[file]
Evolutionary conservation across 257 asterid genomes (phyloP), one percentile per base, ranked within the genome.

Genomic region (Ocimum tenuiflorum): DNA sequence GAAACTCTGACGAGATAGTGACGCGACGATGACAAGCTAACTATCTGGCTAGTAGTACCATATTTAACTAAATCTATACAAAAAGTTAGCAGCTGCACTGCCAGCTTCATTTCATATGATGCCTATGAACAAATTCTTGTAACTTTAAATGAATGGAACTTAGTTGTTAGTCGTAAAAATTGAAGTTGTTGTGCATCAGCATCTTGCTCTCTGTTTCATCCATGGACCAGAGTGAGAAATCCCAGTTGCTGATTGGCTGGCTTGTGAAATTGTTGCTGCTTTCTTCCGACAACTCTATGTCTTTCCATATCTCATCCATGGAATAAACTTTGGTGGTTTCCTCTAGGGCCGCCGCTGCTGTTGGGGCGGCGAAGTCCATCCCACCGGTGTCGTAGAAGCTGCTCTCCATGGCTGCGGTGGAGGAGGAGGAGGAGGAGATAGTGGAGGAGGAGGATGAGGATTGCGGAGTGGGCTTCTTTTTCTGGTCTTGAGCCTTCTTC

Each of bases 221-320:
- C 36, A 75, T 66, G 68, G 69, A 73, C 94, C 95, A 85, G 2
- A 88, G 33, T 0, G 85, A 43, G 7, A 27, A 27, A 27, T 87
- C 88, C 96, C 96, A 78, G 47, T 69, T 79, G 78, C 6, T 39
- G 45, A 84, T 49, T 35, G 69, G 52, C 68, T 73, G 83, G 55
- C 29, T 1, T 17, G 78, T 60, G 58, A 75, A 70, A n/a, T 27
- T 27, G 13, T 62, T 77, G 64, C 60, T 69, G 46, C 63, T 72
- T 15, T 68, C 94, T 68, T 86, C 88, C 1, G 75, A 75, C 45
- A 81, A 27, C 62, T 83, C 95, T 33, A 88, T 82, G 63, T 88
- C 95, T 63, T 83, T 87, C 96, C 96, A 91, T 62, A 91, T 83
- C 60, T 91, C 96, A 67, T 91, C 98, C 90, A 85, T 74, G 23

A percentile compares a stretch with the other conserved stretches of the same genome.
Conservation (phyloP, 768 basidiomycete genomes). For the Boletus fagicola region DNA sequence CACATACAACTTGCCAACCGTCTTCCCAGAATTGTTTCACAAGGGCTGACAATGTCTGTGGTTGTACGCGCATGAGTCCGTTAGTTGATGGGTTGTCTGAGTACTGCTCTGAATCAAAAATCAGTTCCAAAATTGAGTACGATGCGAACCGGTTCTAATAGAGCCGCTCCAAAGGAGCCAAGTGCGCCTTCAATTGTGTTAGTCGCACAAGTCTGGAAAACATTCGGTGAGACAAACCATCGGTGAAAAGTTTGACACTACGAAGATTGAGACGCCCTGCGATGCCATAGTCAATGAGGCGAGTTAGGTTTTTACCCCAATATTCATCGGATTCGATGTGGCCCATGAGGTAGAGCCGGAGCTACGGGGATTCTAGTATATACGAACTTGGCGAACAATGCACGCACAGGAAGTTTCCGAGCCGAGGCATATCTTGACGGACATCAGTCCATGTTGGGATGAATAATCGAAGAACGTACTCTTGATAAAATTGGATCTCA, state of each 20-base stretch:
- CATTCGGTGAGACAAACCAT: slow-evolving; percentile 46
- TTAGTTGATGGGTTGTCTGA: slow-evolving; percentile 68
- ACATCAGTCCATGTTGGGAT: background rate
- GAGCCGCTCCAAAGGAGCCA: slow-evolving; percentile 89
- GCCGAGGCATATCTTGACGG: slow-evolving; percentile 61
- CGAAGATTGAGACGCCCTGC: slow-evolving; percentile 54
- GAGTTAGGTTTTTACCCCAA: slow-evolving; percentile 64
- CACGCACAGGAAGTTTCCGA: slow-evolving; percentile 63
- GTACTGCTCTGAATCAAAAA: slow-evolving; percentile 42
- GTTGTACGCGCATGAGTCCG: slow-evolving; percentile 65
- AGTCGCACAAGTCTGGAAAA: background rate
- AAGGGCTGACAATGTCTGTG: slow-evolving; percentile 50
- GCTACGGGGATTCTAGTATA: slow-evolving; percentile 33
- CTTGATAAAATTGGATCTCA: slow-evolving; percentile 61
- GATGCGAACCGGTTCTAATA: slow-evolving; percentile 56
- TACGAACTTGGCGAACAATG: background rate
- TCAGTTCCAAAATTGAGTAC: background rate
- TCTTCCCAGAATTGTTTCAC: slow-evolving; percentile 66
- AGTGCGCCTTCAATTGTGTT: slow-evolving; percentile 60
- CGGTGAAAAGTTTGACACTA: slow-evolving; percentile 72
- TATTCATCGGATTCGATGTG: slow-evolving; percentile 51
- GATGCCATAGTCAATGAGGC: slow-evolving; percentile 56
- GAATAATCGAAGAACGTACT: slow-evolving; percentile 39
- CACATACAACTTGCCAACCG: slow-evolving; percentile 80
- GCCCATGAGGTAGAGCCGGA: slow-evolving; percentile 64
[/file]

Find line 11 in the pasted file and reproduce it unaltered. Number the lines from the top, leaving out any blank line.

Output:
- A 81, A 27, C 62, T 83, C 95, T 33, A 88, T 82, G 63, T 88